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Stakeholder workshops

Published: 08 August 2017

A series of stakeholder workshops were organised for the MERP case study sites in southwest England and the west coast of Scotland, in order to develop scenarios that reflect ambitions for marine management, conservation and blue growth and to evaluate how these drivers might affect ecosystem services.

Changes in national and local priorities (not least as a result of, for example, Brexit) could have significant implications for UK marine areas. Using scenarios allows the possible outcomes of change to be explored and demonstrates how marine ecosystem models can be used to provide evidence, tools and advice that is relevant for policy makers and environmental managers.
 

At the workshops, participants were asked to imagine alternative futures in order to  define storylines that described how drivers and activities, affecting the marine environment, would change in these different worlds. The starting point for these storylines was the scenarios generated by the National Ecosystem Assessment (NEA). These senarios have internally consistent logic and reflect a broad range of societal view points and interests, thus providing a useful foundation from which a set of storylines could be developed that responded to current regional, national and international issues and that are specific to marine management.


 
The NEA scenarios used at the workshop were:
 
  • Green and Pleasant Land: A preservationist attitude arises because the UK can afford to look after its own backyard without diminishing the ever-increasing standards of living.

  • Nature at Work: Continued expansion of global free-market enterprise alongside further increases in global environmental standards.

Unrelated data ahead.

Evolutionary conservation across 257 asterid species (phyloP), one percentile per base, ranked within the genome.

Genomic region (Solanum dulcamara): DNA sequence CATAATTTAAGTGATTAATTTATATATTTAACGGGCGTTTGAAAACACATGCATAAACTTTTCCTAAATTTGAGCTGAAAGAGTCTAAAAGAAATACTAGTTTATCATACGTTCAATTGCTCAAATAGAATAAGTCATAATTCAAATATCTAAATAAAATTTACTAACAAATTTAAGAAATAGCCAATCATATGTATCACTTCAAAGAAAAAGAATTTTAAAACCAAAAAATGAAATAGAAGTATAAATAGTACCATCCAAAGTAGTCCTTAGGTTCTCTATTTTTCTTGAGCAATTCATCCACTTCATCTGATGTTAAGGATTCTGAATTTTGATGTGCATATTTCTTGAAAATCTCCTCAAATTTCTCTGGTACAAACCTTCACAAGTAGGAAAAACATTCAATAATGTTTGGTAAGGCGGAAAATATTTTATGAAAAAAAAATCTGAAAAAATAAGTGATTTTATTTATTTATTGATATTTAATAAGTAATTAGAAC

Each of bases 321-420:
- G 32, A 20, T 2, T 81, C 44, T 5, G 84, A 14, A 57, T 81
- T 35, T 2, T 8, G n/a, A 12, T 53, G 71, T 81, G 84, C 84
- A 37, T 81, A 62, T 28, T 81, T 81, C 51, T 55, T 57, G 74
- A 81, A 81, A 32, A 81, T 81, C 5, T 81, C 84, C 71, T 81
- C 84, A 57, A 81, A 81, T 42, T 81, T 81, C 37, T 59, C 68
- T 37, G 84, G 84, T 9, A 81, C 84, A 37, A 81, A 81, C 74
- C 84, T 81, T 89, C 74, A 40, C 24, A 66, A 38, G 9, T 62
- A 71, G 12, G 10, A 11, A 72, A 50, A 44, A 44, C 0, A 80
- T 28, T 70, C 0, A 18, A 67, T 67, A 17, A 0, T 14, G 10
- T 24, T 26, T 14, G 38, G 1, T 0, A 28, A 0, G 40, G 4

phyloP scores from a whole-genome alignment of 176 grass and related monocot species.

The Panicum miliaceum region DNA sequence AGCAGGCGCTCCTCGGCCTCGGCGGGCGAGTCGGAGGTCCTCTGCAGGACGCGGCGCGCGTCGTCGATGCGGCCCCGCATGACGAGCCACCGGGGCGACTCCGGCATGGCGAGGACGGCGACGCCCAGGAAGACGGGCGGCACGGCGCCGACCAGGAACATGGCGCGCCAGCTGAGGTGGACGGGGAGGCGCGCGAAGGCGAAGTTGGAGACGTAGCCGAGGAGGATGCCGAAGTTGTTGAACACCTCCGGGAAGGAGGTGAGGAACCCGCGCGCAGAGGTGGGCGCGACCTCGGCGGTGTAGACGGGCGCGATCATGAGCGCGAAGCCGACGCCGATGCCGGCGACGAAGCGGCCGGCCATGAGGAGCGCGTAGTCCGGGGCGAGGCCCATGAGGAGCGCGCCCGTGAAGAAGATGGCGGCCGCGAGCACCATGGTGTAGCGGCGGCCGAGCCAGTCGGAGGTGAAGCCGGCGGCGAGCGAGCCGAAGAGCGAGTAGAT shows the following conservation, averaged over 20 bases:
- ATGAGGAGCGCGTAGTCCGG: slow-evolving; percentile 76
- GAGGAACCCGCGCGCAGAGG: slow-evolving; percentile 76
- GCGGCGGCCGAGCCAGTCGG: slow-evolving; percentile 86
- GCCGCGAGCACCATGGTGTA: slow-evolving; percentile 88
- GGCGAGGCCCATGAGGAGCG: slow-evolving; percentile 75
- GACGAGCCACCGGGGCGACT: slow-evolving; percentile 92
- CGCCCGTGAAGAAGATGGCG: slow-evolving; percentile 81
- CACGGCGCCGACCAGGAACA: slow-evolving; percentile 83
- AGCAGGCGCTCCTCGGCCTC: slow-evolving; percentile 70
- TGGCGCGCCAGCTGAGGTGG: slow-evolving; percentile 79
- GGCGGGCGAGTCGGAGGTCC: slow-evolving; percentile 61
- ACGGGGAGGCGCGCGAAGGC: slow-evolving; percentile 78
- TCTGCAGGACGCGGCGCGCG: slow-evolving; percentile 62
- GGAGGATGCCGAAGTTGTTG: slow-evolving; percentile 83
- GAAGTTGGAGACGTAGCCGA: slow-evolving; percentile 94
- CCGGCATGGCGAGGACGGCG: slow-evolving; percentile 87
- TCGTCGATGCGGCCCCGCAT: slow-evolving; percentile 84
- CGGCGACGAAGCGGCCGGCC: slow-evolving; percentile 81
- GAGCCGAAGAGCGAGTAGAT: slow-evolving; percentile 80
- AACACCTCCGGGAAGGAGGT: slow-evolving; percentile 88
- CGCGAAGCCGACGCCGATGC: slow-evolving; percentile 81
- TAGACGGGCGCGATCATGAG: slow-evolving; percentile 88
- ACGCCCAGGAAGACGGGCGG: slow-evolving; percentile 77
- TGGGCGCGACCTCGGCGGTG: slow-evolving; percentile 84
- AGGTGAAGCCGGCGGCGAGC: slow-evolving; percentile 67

• World Markets: Massive expansion and adoption of free market enterprise globally. Stronger faith in technological solutions to environmental problems.

  • National Security: Focus on home-grown production and sustainable use due to short supply of global resources.

  • Local Stewardship: Global free-market enterprise slows down; further increases in global environmental standards.

 
In defining the marine-specific storylines for these scenarios, participants were asked to consider drivers including: demand for sea food and recreational activities; new markets and consumer behaviour; the strength of fisheries and marine protection legislation; land management actions, such as catchment management and managed retreat; the expansion of marine renewable energy, and other industries requiring marine space. Participants were then asked to think about the consequences of the drivers in terms of the effects on: fish imports/exports; fishing effort; species harvested; development of aquaculture; pollutant inputs; cultural identity; leisure activities, and the possible development of novel strategies to address problems. When considering the use of different fishing gears, participants were also asked to consider whether the different scenarios were likely to lead to any improvements in gear selectivity or to affect discard rates.
 
Two workshops were undertaken for the southwest England case study: one in North Devon with a local focus, and a second near Bodmin, which considered issues at the Cornwall County scale. A workshop was also held in Glasgow to cover the west of Scotland region. 27 stakeholders joined the North Devon workshop, representing local authorities, the Marine Management Organisation, Natural England, the Inshore Fisheries and Conservation Agency, national and local conservation groups, Non-Governmental Organisations and fishing associations. Similar organisations were represented at the Scotland and Cornwall workshops.
 
The implications of the scenarios for the different marine activities were recorded in a series of tables that indicated the expected direction and magnitude of changes, using a seven-point scale ranging from a large negative impact to a large positive benefit. The tables will be used to define inputs into the marine ecosystem models, allowing the long term impact of the changes to be considered. The results will be reported back to the participants at workshops later in the year. 

 


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